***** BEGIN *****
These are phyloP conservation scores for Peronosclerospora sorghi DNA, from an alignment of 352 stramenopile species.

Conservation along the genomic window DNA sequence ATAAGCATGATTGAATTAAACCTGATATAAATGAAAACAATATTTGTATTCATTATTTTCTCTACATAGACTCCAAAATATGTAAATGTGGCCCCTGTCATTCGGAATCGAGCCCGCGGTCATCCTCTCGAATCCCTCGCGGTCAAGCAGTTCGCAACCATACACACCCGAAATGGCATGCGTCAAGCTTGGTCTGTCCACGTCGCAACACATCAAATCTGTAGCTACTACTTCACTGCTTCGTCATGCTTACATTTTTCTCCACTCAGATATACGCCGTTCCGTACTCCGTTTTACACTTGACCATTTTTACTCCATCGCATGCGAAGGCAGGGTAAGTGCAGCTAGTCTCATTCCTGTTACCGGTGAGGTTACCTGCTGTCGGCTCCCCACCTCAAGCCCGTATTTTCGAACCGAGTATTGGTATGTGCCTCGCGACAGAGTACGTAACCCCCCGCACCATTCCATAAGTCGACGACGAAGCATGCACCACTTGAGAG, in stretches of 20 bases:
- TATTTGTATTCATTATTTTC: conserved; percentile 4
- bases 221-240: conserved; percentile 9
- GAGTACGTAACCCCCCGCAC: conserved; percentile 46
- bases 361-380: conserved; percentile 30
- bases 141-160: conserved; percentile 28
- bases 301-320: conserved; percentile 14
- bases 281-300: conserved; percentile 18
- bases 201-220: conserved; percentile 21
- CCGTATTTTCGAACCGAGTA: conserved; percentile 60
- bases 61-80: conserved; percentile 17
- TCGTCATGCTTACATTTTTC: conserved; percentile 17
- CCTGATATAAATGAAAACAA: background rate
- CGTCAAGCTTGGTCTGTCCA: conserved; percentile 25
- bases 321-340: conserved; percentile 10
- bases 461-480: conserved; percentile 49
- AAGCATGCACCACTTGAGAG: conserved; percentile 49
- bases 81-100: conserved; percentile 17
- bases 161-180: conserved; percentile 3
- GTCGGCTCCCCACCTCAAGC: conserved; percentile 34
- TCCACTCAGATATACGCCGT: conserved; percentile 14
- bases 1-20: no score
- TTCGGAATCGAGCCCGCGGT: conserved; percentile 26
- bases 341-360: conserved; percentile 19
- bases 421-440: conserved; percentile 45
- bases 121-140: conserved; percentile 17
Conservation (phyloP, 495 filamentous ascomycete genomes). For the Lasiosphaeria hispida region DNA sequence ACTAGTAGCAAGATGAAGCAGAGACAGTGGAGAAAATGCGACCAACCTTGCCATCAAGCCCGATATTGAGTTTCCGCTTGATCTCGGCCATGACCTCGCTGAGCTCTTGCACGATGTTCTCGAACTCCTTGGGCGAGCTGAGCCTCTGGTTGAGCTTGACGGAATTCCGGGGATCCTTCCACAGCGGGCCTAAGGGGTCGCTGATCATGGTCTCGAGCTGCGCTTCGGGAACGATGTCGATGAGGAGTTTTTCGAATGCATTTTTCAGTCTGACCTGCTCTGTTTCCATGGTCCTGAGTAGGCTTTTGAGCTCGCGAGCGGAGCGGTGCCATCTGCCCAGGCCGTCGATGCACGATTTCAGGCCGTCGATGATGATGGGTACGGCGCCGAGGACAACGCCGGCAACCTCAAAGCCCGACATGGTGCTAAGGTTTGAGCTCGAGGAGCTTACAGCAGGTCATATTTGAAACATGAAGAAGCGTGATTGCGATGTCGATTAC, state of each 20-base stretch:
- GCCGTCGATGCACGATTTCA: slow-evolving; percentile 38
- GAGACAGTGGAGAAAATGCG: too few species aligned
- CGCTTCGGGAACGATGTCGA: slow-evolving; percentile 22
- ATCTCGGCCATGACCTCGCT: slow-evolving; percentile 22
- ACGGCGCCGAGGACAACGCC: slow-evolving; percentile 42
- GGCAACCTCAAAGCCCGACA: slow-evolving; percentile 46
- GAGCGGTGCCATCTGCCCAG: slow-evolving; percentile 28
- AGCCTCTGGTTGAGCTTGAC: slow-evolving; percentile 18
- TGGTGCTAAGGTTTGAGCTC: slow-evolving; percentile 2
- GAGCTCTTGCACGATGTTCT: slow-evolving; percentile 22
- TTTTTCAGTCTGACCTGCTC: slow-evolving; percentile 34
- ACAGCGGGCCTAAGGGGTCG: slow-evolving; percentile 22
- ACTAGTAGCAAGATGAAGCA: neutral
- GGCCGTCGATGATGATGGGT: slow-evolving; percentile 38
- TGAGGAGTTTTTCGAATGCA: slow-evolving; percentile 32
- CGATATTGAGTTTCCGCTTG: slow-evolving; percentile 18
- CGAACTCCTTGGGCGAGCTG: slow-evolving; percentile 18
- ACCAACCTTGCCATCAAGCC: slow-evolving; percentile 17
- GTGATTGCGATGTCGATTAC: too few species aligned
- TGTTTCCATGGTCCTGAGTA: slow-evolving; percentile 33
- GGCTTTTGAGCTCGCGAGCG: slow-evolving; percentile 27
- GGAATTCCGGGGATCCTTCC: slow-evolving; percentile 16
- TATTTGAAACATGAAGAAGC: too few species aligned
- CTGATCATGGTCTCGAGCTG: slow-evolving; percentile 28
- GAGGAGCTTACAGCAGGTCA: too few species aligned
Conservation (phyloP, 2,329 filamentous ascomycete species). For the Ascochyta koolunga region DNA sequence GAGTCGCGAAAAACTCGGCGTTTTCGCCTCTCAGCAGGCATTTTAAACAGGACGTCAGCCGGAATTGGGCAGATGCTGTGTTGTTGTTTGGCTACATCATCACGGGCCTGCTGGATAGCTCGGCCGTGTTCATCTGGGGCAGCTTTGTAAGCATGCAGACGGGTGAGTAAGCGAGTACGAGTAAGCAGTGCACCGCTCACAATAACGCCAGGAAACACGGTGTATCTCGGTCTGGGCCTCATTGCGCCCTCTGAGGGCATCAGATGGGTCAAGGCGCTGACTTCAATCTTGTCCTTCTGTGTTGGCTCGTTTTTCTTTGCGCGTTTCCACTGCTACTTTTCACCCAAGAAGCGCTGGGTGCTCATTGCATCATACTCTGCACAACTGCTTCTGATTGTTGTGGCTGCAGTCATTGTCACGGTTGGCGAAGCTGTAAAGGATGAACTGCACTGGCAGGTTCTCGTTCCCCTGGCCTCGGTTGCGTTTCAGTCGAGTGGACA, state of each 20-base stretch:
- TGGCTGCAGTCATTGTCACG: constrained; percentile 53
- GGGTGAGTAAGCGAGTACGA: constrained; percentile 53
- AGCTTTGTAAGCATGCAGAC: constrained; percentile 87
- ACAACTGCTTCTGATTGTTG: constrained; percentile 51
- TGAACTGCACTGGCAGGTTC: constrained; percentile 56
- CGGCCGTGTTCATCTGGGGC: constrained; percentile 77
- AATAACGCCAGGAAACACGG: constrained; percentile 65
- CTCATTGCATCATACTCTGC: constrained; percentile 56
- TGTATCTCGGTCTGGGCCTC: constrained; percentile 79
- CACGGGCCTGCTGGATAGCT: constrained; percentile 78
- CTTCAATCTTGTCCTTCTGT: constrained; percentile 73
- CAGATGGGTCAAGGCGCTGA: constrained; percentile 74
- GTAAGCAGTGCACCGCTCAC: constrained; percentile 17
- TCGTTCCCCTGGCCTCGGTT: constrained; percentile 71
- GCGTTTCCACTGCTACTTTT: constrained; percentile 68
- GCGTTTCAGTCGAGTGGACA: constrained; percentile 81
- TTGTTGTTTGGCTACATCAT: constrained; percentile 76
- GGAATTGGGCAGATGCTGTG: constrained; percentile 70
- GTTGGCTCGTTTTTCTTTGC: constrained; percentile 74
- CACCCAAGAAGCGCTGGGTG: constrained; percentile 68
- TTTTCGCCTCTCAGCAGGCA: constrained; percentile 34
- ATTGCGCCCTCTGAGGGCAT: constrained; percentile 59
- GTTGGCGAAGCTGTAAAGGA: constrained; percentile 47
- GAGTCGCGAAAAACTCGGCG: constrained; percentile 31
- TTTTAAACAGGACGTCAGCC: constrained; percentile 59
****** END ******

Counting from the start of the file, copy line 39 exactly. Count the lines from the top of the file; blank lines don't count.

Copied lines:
- TTTTTCAGTCTGACCTGCTC: slow-evolving; percentile 34